Round Goby (Apollonia melanostomus)
The round goby (Apollonia melanostomus) poses a serious threat to North American aquatic ecosystems, with potential impacts on sport and commercial fishing. Since its discovery in the St. Clair River in 1990, this bottom-dwelling fish has rapidly spread to many areas of the Great Lakes. Once established, populations typically increase quickly. The round goby can displace native fish, eat their eggs and young, take over optimal habitat, spawn multiple times a season, and survive in poor quality water -- giving them a competitive advantage.
Anglers, commercial fishermen, and fishery professionals should know how to identify the round goby. Often, anglers are the first to discover round gobies because these aggressive fish are commonly caught by hook and line. Your help to report new sightings and to prevent their spread is vital.
Identify Round Goby
- No other native fish in the Great Lakes has the single pelvic fin
- Young are solid slate gray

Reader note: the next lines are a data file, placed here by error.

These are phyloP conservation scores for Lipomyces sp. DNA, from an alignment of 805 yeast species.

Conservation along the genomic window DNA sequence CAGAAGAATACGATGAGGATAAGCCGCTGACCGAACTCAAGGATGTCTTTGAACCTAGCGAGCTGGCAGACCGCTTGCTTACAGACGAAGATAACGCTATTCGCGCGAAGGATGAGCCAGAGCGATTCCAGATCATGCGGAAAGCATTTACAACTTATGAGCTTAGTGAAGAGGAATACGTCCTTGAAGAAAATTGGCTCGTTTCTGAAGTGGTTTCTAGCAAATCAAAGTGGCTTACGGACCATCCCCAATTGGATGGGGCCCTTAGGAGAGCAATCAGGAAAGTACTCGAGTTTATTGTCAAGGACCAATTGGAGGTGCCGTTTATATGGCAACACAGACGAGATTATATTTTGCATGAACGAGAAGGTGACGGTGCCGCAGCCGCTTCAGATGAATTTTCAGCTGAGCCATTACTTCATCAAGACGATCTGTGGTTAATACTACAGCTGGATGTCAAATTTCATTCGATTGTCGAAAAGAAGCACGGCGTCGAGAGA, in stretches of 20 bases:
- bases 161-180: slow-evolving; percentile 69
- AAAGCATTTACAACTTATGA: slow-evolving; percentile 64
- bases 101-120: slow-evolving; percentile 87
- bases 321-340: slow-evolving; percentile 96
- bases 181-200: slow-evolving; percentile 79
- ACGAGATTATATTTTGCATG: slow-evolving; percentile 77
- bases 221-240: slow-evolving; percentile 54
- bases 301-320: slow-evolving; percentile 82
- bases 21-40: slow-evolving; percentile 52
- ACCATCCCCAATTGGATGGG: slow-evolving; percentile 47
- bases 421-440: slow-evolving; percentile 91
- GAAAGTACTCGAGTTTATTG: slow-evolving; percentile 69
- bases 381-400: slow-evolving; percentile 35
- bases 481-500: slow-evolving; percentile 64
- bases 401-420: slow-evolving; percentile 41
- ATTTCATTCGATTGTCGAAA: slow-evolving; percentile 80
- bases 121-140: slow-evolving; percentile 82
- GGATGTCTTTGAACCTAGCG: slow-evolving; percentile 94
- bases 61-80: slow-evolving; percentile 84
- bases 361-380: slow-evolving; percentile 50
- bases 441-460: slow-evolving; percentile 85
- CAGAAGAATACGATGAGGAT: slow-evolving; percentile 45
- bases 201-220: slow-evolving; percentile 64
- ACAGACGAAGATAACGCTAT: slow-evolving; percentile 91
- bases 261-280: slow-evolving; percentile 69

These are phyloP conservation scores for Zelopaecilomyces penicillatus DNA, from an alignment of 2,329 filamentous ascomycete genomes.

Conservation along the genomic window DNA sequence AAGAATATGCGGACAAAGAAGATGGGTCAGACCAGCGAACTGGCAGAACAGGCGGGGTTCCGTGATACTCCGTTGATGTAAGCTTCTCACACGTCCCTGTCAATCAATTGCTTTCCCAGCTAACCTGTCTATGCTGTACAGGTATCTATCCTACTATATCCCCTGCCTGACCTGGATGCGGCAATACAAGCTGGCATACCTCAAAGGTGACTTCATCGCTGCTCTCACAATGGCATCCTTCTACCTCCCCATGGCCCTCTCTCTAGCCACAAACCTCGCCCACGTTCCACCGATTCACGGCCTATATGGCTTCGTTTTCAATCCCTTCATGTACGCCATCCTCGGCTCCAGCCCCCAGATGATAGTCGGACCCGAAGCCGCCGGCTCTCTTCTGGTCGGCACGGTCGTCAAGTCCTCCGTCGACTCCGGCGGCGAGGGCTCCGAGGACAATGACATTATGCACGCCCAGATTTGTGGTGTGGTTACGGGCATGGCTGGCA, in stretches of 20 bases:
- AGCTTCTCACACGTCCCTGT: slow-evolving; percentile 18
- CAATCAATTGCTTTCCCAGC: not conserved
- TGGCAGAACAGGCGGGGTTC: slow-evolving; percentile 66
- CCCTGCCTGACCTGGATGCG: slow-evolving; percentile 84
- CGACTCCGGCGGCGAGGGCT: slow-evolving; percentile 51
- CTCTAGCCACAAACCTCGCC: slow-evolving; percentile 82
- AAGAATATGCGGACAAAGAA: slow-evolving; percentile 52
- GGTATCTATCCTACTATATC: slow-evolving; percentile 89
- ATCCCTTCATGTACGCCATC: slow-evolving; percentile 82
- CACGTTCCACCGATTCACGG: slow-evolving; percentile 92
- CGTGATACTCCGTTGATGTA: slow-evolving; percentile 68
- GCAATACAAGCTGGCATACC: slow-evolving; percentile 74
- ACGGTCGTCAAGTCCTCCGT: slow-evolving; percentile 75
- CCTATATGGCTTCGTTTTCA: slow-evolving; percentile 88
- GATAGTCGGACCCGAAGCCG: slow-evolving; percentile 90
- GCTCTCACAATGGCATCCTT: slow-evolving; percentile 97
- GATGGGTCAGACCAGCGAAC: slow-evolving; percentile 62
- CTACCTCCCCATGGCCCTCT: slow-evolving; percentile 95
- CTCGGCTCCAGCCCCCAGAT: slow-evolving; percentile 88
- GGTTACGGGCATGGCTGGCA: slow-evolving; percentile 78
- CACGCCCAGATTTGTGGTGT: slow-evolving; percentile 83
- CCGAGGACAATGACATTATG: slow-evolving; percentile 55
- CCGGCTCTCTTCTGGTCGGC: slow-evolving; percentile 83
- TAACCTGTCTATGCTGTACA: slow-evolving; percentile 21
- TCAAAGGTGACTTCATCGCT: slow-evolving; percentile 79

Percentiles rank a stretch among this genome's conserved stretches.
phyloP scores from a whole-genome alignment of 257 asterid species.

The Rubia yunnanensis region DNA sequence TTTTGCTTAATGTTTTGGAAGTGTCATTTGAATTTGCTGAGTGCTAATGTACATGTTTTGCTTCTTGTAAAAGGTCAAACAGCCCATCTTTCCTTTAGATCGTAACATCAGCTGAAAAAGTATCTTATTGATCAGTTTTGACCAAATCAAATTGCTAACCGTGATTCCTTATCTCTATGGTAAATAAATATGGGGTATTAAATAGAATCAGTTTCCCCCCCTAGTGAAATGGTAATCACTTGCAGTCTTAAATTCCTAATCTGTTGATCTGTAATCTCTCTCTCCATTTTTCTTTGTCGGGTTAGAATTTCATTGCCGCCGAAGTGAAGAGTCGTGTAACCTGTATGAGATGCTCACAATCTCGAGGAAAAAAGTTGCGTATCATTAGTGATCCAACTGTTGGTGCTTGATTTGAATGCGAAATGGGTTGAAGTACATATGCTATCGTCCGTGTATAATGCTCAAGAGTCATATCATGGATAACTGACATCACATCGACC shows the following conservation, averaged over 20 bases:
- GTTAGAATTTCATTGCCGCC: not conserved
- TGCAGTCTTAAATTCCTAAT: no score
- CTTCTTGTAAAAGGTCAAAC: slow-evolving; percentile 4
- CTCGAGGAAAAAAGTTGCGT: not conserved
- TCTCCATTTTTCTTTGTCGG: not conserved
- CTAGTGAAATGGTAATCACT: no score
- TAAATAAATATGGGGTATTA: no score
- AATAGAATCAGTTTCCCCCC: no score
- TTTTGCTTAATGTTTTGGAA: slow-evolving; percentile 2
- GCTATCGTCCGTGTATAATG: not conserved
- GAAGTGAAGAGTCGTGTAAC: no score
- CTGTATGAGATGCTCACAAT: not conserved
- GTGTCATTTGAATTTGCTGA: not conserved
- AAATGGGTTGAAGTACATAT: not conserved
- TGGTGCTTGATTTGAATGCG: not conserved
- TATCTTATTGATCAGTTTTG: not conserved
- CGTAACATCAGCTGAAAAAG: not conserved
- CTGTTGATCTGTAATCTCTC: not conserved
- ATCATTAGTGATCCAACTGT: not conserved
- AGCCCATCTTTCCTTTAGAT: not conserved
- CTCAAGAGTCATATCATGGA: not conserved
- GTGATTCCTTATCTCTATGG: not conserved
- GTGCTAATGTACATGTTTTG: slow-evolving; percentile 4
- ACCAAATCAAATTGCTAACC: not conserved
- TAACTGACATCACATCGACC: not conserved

- Usually 3-6 inches (7-15 cm) long, may be up to 10 inches (25 cm)
What You Can Do
- Learn to identify the ruffe.
- Inspect and remove aquatic plants, animals, and mud from boat, motor, and trailer.
- Drain water from boat, livewell, and bilge before leaving any water access.
- Dispose of unwanted live bait and worms in the trash.
- Never dump live fish from one body of water into another.
- If you catch a round goby outside the St. Louis River, kill it, freeze it, and call the Minnesota Sea Grant Program in Duluth, (218) 726-8712, or the Minnesota Department of Natural Resources in St. Paul, 1-888-MINNDNR or (651) 259-5100, or a local DNR fishery office.
Do not throw it back alive!
Know the Rules!
Round goby specimens are needed to confirm sightings, but many Great Lakes jurisdictions have different rules regarding possession and transport. Always contact your local resource management agency for instructions. Never transport a live round goby.